An instance of risk mitigation best practices is evident with the case of old or damaged roofs, which can potentially lead to more significant problems in the future. By leveraging highly refreshed imagery, the carrier can monitor changes in the roof’s condition over time. If minor damage is observed, the carrier can proactively reach out to the policy holder with incentives to repair or upgrade the roof, mitigating future risk.
Secondly, the presence of encroaching vegetation and overgrowth hazards on properties increases the risk of fires. By utilizing imagery with regular refresh rates, carriers can monitor evolving vulnerabilities and proactively reach out to policyholders to encourage vegetation removal by taking advantage of local fire department subsidies or grants, reducing the likelihood of future property losses or damages.
What To Look For From An Imagery Partner
Once risk mitigation practices and procedures are established, the data that drives that process becomes crucial for effective decision-making. Your imagery partner should be evaluated for the completeness, quality and consistency of their imagery. Insurance companies should search for the following in an imagery partner:
1. 100% Coverage: Reduce gaps in data with access to imagery spanning your entire portfolio across all U.S. metropolitan areas, suburbs and rural locations.
2. High-Frequency Captures: You should depend on the most up-to-date information available with data refreshed, at least every 90 days.
3. Consistent, High-Quality Imagery: This imagery needs to be interpreted by AI and analysis platforms, so make sure every single image you use is fit for purpose and doesn’t break mission critical algorithms that are designed to monitor changing risk.
4. Integration: Your preferred imagery partner should also demonstrate ease of integration with either a proprietary, in-house analytics platform or third-party enterprise platform that monitors and alerts for changing risk attributes.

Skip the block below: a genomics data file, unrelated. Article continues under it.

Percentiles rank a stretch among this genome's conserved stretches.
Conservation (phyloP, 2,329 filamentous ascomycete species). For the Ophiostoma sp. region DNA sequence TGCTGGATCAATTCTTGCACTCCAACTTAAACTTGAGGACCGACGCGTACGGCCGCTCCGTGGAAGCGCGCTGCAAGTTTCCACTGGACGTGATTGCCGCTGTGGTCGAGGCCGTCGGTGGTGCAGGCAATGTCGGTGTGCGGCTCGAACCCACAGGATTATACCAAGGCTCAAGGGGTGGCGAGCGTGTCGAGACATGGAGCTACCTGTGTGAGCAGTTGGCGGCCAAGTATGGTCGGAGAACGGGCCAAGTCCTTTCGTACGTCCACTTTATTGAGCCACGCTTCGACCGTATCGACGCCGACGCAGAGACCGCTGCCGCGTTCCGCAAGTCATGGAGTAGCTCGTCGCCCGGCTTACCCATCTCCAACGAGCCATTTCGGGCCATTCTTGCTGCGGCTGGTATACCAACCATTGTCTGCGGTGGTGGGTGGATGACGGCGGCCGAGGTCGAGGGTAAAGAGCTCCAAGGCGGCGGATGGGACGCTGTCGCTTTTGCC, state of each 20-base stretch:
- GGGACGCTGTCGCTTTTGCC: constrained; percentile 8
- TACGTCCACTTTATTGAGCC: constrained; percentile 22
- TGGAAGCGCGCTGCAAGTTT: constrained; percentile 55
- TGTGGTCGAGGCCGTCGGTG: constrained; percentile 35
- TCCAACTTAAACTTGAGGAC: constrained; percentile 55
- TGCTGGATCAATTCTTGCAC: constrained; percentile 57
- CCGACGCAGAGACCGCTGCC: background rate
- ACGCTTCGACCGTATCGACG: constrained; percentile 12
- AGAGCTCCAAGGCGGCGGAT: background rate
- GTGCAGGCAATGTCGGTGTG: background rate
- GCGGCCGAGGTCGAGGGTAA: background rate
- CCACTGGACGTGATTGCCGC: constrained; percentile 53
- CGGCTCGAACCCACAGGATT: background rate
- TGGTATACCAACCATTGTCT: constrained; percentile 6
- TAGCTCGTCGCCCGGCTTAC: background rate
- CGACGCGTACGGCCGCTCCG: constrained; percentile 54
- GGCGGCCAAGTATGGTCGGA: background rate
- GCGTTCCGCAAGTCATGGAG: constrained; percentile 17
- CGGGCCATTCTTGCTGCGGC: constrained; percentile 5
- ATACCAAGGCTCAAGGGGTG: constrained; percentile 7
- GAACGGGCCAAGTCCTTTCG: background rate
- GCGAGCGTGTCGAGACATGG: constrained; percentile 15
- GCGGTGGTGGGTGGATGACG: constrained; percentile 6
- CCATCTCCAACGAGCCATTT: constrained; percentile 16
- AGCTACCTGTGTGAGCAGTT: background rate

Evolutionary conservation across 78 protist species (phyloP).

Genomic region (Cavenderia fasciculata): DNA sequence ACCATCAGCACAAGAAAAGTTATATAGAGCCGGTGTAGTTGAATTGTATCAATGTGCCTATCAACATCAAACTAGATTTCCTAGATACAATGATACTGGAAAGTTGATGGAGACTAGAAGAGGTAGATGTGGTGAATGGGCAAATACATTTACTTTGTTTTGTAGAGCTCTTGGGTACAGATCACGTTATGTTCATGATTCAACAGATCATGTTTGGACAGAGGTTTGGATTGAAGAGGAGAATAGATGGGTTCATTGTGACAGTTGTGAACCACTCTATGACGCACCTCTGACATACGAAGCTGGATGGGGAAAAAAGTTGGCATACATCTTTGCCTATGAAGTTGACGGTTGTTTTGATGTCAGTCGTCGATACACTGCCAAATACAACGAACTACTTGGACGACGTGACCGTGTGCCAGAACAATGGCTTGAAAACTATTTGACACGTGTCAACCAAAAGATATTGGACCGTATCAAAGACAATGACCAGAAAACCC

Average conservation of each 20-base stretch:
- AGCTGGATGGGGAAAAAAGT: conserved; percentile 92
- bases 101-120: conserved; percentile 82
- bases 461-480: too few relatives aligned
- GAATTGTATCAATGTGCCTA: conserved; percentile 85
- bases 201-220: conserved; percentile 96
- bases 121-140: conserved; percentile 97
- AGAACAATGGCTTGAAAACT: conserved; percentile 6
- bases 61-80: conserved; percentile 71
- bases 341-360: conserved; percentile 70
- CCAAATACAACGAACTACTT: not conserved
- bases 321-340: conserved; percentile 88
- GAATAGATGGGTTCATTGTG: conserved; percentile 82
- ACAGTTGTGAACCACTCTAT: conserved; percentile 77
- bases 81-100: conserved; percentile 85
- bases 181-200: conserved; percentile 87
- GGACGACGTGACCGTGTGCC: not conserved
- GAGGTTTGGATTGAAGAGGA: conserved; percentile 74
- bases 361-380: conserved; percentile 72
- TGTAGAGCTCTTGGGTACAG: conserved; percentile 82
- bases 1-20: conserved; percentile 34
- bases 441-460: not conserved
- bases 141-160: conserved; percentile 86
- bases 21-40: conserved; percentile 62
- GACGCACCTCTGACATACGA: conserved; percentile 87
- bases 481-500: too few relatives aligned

Finally, it’s now more important and appropriate than ever before to prioritize the adoption of zero-emission technologies. In my opinion, it is counterproductive to invest in pollution intensive solutions that exacerbate the very challenge that carriers and homeowners are suffering from. Therefore, in order to meet environmental, social and governance goals, carriers must partner with sustainable Earth imaging solutions.
After implementing imagery into risk mitigation workflows, insurers can feel empowered to make more confident decisions, proactively mitigate risks caused by climate change and build stronger, long-term relationships with policyholders.
As weather events become more frequent and severe due to climate change, insurers must continuously innovate and explore preventative processes and strategies, such as incentivizing homeowners to harden their home, to mitigate risks effectively.
In turn, homeowners will better protect their homes and communities, and reduce risk to life and the likelihood of catastrophic damage to their properties and businesses.
It is vital for insurance providers to leverage powerful data inputs and forward-thinking technology that support the development of risk mitigation practices that safeguard their customers, and encourage resilience in the context of changing climate.